This blog post continues the unpacking of the key processes to successfully setting up a PMO.

It very surprising how many project managers do not see the requirement for accurate, transparent financial reporting of their project or programme.

To be clear, financial planning relates to the project manager creating a budget of the anticipated costs for delivering the project and then reporting progress against this budget (usually in the regular project status report).

In order to address this, a smart PMO will provide guidelines for budget planning and budget tracking.

Simple and effective guidelines would typically be:

1. Business Case

Ensure that all projects complete some form of business case that includes an estimated budget for delivering their project.  Depending on the level of analysis, this may be a high level number.  If the planning is more mature, this probably will have more detail, such as split between business, IT and external vendors, split by year and ultimately split by month.

2. Financial Baseline

The PMO should aim to develop a financial baseline for the project.  This is the monthly anticipated spend over the duration of the project.  This is useful as it gives a good indication of the amount of work that will be completed in any one month.  It also allows for an organisation to plan cash flow requirements.

A good PMO will review the proposed financial baseline to make sure it makes sense i.e. not a simple straight line of the overall budget, no severe spikes that represent over optimistic (unachievable hiring of resources).

3. Financial Tracking

The PMO will work with the project manager on a monthly basis, to track actual spend against budget, update forecasts and evaluate if the project financials support the overall status being reported for the project.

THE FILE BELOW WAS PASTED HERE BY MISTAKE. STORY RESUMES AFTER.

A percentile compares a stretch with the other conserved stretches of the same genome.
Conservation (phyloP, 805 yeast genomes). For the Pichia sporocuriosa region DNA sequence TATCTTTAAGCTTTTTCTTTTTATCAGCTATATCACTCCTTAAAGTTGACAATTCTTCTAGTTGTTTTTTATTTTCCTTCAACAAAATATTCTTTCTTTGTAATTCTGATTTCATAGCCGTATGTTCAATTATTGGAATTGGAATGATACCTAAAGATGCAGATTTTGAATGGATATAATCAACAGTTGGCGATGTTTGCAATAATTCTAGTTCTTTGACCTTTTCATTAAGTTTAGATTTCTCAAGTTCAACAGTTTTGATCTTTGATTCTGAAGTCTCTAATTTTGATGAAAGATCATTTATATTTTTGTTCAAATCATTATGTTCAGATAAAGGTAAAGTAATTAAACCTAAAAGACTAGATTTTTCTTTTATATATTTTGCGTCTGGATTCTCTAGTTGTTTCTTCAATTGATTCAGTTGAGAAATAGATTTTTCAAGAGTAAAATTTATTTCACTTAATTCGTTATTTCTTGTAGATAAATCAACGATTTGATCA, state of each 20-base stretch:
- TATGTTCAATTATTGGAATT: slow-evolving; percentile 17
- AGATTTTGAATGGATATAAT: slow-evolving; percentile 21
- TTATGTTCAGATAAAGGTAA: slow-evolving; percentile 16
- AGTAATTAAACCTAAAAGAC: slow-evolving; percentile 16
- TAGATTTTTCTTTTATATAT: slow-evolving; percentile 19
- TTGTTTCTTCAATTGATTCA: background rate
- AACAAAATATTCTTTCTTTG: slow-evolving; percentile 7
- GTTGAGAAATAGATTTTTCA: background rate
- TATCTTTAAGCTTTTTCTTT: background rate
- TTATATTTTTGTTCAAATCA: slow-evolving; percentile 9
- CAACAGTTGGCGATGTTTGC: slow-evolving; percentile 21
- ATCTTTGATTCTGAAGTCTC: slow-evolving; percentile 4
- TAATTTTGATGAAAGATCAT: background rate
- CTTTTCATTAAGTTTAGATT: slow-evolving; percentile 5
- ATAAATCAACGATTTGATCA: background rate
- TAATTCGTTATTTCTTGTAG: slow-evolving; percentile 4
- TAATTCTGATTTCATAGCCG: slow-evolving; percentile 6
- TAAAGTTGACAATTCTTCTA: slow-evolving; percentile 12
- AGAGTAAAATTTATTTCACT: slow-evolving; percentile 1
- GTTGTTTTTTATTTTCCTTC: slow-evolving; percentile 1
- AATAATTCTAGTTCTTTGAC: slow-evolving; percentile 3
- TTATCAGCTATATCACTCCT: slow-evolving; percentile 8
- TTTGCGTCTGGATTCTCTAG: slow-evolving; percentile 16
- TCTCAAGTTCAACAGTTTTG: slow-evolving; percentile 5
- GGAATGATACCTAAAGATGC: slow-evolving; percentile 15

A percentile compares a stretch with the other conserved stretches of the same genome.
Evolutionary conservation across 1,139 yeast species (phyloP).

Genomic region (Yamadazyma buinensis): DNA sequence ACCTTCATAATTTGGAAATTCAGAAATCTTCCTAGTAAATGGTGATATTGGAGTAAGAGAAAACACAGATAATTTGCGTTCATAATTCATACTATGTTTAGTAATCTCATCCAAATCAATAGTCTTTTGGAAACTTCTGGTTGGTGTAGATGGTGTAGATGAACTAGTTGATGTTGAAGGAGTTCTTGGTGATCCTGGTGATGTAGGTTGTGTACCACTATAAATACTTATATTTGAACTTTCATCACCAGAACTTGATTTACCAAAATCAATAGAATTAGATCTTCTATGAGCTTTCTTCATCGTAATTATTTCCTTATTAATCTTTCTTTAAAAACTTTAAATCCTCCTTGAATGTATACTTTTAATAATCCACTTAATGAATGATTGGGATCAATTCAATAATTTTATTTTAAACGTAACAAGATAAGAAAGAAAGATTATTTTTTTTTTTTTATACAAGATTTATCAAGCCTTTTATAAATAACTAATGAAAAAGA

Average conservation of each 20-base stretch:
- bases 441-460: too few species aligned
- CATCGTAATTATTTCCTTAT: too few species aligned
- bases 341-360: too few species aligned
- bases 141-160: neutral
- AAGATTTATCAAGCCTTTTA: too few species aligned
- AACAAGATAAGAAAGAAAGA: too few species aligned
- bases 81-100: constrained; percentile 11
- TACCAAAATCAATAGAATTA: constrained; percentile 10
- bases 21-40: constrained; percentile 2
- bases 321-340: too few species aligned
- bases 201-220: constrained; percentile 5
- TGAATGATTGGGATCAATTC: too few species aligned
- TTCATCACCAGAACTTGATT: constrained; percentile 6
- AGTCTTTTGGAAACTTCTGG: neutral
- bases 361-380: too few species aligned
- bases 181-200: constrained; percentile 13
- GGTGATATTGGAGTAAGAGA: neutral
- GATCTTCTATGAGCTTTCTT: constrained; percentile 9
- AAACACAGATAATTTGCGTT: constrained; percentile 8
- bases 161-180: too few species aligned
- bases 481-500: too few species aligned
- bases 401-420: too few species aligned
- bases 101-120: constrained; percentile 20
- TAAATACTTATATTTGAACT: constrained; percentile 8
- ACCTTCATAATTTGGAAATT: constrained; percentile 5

By using trend analysis, a good PMO will identify where work is falling behind plan and budget simply being rolled and distributed over the remaining months (a clue that the project manager is not really re-forecasting).  Another one to watch out for is where the project manager is reporting zero variance, it is extremley rare for a project not to have a variance.  Another good indicator that the project manager is not re-forecasting and / or properly updating their forecast

To reduce the pain and effort of putting this financial planning and reporting process in place, the PMO should:

  • develop simple (not over engineered) tools, to allow the project manager to plan and monitor progress.
  • provide guidance on how and when the tools should be populated
  • provide support to help populate the tools to create baselines (big help in improving data quality)

Example project cost consolidation template

Cost Consolidation Template

Implementing a sound, common process will then allow the PMO to quickly roll up financials across all of the projects based on what should be good quality data.  This in turn will promote confidence with senior management that the PMO has full control and oversight of the finances.  It should also reduce the number of overruns and where there are, it will have been communicated and agreed – so no surprises, which helps keep the sponsor and stakeholders happy!